As well as servicing the German-speaking market, the halal industry is also focused on the immensely larger and extremely lucrative global halal market, which has a population of some 1.8 billion people. Accessing that market requires sound expert advice and the right choice of certifier. That can be a costly lesson to learn, as a small German cheese maker recently discovered when its halal certification was accepted in Malaysia but not in the GCC states. This was costly because one of the GCC states, the UAE, is home to Gulfood, the world's largest annual food and beverage trade exhibition. Dubai, where the exhibition is held, is a vitally important export hub for all producers of halal foods. For high value products, Dubai is a key gateway to other Muslim markets, to the EU and even China.

Less than 10 percent of halal production is controlled by Muslim-owned companies. The Swiss food giant Nestlé, for example, is the world's largest producer of Islam-compliant food and beverages, and many of its factories have been halal-certified for years. Nestlé's halal certifications are managed by its representatives in its target markets; its head office in Vevey on the shore of Lake Geneva merely coordinates the exchange of the actual goods. The German-speaking world's SME-scale producers, on the other hand, have very little certification expertise and are reliant on professional advice.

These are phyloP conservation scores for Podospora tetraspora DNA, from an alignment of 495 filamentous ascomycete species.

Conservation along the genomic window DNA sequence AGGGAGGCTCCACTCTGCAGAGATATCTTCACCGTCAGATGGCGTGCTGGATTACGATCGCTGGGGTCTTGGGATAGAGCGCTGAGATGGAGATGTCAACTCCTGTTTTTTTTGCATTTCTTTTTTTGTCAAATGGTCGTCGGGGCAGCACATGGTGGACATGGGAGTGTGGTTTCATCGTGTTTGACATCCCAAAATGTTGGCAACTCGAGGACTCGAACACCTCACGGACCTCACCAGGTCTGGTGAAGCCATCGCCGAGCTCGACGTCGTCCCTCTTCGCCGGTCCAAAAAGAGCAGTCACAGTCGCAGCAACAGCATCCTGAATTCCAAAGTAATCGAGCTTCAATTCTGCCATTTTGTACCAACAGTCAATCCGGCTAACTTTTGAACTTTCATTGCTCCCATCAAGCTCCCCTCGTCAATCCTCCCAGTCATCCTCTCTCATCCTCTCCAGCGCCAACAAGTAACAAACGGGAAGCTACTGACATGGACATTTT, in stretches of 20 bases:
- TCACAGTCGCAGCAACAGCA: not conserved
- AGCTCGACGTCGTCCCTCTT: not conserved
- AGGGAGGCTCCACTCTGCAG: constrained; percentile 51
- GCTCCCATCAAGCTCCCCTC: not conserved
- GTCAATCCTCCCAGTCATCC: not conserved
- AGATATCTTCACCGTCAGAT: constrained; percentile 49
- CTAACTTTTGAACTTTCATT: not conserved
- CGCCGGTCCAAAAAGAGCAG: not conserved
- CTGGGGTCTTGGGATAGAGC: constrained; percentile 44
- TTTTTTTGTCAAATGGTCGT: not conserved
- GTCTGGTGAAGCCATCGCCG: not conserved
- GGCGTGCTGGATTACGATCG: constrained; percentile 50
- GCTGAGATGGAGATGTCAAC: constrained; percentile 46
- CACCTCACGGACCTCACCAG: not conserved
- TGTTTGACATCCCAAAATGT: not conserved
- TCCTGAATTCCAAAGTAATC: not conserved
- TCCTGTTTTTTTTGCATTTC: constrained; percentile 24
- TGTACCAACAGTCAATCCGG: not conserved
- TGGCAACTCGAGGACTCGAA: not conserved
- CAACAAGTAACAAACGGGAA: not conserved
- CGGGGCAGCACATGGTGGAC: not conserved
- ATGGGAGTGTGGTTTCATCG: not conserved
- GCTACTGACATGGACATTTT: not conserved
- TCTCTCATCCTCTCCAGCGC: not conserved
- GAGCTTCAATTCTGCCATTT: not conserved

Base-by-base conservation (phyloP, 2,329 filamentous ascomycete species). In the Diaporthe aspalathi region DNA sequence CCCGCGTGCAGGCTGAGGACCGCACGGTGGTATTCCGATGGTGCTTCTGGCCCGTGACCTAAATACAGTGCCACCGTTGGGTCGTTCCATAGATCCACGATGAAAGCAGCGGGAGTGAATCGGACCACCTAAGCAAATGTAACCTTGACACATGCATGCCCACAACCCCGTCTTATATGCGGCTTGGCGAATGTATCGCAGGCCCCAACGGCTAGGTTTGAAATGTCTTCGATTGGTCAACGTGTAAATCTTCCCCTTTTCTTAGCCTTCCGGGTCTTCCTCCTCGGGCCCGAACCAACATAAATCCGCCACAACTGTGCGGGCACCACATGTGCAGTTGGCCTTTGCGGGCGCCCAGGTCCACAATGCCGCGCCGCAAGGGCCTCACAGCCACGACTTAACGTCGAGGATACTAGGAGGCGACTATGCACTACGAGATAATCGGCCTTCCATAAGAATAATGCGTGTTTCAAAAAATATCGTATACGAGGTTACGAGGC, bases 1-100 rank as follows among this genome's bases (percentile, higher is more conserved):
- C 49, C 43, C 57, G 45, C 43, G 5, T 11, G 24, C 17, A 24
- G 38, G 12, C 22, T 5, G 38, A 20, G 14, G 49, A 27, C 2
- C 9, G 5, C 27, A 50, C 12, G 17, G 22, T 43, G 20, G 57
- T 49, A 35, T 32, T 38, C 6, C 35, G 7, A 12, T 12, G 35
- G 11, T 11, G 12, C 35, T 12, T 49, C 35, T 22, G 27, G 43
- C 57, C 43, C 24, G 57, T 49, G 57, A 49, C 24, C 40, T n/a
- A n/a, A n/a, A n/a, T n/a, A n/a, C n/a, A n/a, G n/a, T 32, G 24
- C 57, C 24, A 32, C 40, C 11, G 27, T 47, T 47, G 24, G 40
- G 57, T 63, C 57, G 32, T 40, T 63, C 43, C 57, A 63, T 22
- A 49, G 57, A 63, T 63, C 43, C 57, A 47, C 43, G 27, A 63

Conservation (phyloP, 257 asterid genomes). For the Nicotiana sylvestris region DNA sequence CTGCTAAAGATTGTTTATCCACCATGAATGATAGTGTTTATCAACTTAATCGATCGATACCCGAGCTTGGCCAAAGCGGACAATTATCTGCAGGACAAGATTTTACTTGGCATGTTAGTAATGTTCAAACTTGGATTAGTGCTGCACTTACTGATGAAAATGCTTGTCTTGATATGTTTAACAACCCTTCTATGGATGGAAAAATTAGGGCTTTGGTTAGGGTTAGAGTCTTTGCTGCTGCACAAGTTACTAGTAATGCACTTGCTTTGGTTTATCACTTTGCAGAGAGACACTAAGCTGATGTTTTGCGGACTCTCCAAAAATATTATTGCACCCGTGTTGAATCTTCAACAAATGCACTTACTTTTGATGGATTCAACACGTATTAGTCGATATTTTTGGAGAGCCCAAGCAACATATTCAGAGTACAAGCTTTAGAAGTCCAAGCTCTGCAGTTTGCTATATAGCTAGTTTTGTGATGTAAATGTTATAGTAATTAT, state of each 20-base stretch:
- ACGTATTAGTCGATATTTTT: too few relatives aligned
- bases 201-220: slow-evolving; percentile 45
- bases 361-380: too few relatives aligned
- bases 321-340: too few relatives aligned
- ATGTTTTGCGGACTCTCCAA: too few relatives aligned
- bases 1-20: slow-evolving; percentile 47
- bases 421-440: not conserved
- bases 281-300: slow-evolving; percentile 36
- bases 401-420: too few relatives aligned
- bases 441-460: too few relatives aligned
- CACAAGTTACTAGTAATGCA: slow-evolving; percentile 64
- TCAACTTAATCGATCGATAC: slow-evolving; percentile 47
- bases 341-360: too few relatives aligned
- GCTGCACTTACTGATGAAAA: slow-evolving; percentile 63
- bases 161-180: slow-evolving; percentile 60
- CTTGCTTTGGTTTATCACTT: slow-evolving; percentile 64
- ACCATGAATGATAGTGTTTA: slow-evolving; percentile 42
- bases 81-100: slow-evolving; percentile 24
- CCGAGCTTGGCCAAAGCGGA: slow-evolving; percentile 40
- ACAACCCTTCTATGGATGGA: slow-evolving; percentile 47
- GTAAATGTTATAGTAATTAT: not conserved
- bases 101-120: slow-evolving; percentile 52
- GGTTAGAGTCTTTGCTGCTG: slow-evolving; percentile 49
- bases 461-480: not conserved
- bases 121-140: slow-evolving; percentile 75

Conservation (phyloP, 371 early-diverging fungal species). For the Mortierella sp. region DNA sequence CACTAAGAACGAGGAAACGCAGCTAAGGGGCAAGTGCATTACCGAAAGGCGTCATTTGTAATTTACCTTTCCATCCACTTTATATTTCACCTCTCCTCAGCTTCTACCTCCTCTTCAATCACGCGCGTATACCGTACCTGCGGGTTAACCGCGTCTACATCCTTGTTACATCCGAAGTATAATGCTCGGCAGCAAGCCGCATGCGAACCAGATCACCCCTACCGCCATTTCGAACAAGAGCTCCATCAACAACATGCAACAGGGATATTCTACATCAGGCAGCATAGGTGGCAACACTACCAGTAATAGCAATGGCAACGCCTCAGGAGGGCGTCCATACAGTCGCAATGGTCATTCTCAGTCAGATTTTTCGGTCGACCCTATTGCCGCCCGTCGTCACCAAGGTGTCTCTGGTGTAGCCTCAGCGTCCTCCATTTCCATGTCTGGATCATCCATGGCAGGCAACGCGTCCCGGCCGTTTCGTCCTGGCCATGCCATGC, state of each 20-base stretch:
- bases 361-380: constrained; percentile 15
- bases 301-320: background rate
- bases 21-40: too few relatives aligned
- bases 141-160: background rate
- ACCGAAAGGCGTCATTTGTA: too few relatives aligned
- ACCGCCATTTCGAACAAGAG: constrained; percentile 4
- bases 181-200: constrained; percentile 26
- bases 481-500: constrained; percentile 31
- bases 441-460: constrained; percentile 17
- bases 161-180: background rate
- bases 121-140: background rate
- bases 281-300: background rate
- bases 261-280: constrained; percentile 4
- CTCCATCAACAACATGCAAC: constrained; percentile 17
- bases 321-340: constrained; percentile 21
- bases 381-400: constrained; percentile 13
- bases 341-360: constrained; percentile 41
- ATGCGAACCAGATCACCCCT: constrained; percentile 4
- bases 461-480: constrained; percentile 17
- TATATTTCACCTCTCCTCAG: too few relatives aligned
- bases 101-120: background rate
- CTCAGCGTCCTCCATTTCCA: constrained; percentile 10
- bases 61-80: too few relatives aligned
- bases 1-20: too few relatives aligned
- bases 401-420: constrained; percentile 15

Market conditions and opportunities are changing at an ever-faster rate, it seems. For example, Indonesia this year revoked all of its accreditations, forcing all certifiers to seek re-accreditation. Germany's IIDC is close to achieving re-accreditation. Meanwhile, Turkey's government is in the process of developing its own halal certificate, an initiative that will have implications for the country's many Turkish-German supermarkets. So, is it worth it for SME-scale businesses to enter the Muslim markets? That's a question a good consultant should be able to answer, and any good certifier should also be able to steer its clients to the right trade shows.

This is where the HALAL HANNOVER show comes in. The new platform for business and knowledge-sharing premiers from 6 to 8 March 2020, focusing on halal-compliant food, beverages, cosmetic products and travel. As well as an exhibition, it will feature an international conference program and a special food-tasting area. Day one of the three-day event is for trade visitors only, while days two and three (Saturday and Sunday) will also be open to consumers.